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Trump, press trade good-natured if barbed jokes at Gridiron

President Donald Trump and his political allies and opponents found common ground with members of the Washington press corps Saturday night, taking and giving humorous jabs at each other at the annual Gridiron Dinner.

"Nobody does self-deprecating humor better than I do. It's not even close," said Trump, who skipped last year's dinner. He also said: "I was very excited to receive this invitation and ruin your evening in person. That's why I accepted."

The annual dinner of the Gridiron Club and Foundation, now in its 133rd year, traced its history to 1885, the year President Grover Cleveland refused to attend. Every president since has come to at least one Gridiron.

"Rest assured, Mr. President, this crowd is way bigger than Cleveland's," Club President David Lightman, congressional editor for McClatchy News, told the white-tie audience at the Renaissance Washington Hotel. The organization said the event attracted about 660 journalists, media executives, lawmakers, administration officials and military officers.

Members of the Washington press corps sharpened their wits for musical and rhetorical takedowns of the president, Hillary Clinton, Barack Obama. Trump's speech lasted more than a half hour and included plenty of one-liners.

A sampling:

—On his son-in-law: "We were late tonight because Jared could not get through security."

—On Vice President Mike Pence: "He is one of the best straight men you're ever going to meet ... he is straight. Man." Trump also said, "I really am proud to call him the apprentice "

—On Attorney General Jeff Sessions: "I offered him a ride over and he recused himself. What are you going to do?"

—On The New York Times: "I'm a New York icon. You're a New York icon. And the only difference is I still own my buildings."

—On former chief strategist Steven Bannon: "That guy leaked more than the Titanic."

—On the first lady: Trump said he doesn't understand why everyone says #freemelania. He said she's actually having a great time.

Toward the end of his comments, Trump couldn't resist one of his favorite themes, revisiting his election night victory.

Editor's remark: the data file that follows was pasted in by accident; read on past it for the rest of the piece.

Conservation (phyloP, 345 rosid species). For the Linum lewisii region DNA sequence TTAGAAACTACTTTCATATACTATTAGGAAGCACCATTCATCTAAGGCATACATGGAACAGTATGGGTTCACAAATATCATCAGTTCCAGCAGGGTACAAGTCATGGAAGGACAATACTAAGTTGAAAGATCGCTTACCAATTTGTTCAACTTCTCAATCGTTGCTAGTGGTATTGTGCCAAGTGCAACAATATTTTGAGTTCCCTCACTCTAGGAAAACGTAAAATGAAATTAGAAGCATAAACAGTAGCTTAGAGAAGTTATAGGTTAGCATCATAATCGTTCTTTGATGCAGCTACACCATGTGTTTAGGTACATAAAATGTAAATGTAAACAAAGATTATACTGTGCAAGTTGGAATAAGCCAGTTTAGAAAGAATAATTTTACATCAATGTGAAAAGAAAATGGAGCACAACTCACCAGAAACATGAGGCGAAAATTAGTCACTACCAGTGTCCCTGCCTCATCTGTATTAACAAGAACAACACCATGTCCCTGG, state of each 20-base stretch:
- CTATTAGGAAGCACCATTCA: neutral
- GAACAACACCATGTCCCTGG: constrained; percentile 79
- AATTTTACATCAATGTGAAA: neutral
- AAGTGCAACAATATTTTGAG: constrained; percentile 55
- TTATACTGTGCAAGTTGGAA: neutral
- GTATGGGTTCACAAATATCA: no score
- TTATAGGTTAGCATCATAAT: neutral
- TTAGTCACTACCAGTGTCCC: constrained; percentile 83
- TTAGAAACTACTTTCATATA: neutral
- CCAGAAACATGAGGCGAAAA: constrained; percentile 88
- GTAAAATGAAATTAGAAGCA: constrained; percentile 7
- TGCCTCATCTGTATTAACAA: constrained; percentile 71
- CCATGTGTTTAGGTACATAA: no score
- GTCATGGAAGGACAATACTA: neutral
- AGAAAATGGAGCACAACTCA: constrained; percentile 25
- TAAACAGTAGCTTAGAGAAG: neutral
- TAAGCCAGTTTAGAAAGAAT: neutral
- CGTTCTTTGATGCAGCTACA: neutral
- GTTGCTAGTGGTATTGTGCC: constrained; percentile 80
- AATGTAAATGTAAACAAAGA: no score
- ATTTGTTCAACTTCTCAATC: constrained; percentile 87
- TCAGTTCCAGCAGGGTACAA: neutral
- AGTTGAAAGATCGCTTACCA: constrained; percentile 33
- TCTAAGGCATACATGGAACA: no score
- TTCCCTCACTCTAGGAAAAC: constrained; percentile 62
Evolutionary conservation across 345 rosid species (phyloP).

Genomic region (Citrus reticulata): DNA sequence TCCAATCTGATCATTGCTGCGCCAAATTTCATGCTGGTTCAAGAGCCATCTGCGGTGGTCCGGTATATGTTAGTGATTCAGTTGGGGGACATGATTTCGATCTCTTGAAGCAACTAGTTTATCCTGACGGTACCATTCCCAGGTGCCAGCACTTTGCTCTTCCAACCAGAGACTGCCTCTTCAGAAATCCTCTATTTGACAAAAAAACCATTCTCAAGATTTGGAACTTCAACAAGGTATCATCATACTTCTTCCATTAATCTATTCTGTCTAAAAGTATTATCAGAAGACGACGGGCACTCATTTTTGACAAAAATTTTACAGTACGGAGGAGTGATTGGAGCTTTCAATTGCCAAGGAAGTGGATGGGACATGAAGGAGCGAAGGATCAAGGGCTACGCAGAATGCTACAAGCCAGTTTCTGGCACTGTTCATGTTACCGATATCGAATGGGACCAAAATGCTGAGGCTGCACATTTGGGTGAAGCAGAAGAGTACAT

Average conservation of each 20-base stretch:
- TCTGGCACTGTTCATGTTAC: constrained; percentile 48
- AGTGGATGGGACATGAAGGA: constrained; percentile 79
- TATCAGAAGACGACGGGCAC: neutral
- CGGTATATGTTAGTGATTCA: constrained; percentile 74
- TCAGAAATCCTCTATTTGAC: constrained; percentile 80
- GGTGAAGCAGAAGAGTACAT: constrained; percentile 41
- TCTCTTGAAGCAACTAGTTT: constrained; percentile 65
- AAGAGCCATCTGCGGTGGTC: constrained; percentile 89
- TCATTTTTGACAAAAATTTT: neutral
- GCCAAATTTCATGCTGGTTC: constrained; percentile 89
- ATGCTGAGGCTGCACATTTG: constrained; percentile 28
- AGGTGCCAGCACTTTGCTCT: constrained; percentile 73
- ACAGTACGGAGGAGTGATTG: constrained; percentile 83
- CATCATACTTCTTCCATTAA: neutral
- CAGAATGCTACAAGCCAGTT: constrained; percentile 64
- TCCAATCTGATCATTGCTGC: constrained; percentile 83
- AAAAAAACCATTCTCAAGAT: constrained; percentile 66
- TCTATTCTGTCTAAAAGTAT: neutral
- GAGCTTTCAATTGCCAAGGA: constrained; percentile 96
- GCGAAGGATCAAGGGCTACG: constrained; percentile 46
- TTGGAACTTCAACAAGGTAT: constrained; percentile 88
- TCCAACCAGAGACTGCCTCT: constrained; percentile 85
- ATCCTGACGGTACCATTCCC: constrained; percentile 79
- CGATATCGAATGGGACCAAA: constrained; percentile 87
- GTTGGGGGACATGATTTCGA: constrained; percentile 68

He closed by saying: "I just want to say this, this is one of the best times I've had with the media — this might be the most fun I've had since watching your faces on election night."

He recalled the close race in Michigan, saying the media wouldn't call it for him, even though he had a good margin of victory. And he recounted the reaction of some in the media to his surprising win.

For much of the night, he was a good sport — laughing and applauding at times during the evening's entertainment. Hours earlier, Trump had fired off a sharp tweet at the national press:

"Mainstream Media in U.S. is being mocked all over the world. They've gone CRAZY!" He linked to a story by a conservative pundit saying Trump and his family are victims of "unparalleled" press attacks.

The major political parties found themselves skewered in parody songs in musical skits. By Gridiron tradition, comments came from one Republican, Sen. Tom Cotton of Arkansas, and one Democrat, New Orleans Mayor Mitch Landrieu.

Cotton made light of what he called the source of his personality: the common touch of Harvard, the sensitivity of the Army, and the personal touch of Dick Cheney. On the Russia investigation, he said, "Everyone knows the Trump campaign couldn't collude with the RNC in Pennsylvania." The only senator in his 30s says he's looking for a role model and "the search continues."

With an eye on the president, Landrieu said: "We're both overweight and balding. I just have an easier time admitting it." Noting that Trump had a lonely job, the mayor remarked, "I understand lonely because I'm a Democrat from the South." The New Orleans official also observed, "No matter how many times we say it, we don't drain the swamps either."

The Gridiron Dinner's reputation as a night of bipartisan mirth was evidenced by those who accepted invitations, including last year's headliner, Vice President Pence. Also accepting invitations were at least eight members of Trump's Cabinet, six senators, four House members, and presidential relatives-turned-advisers Ivanka Trump and Jared Kushner, the foundation said in a statement.

By tradition, the evening's musical entertainment revolved around musical skits and takeoffs of well-known songs performed by journalists pretending to be newsmakers.

A cast member playing House Democratic leader Nancy Pelosi turned to "I'm Against It," a song from the Marx Brothers film "Duck Soup," to explain her attitude toward Trump: "I don't know what Trump has to say/It makes no difference anyway/Whatever it is, we're against it/Even if our own side once professed it/We're against it."

A cast member playing Hillary Clinton offered her version of the song "You're So Vain," the title referring to her, but the lyrics aimed at the president: "You walked into my West Wing/My White House or so I thought/Your tie strategically dropped below your belt/Your hair it was apricot."

A charitable organization, the Gridiron Club and Foundation contributes to college scholarships and journalistic organizations. Active membership is limited to 65 Washington-based journalists.


Associated Press writer Tom LoBianco contributed to this report.

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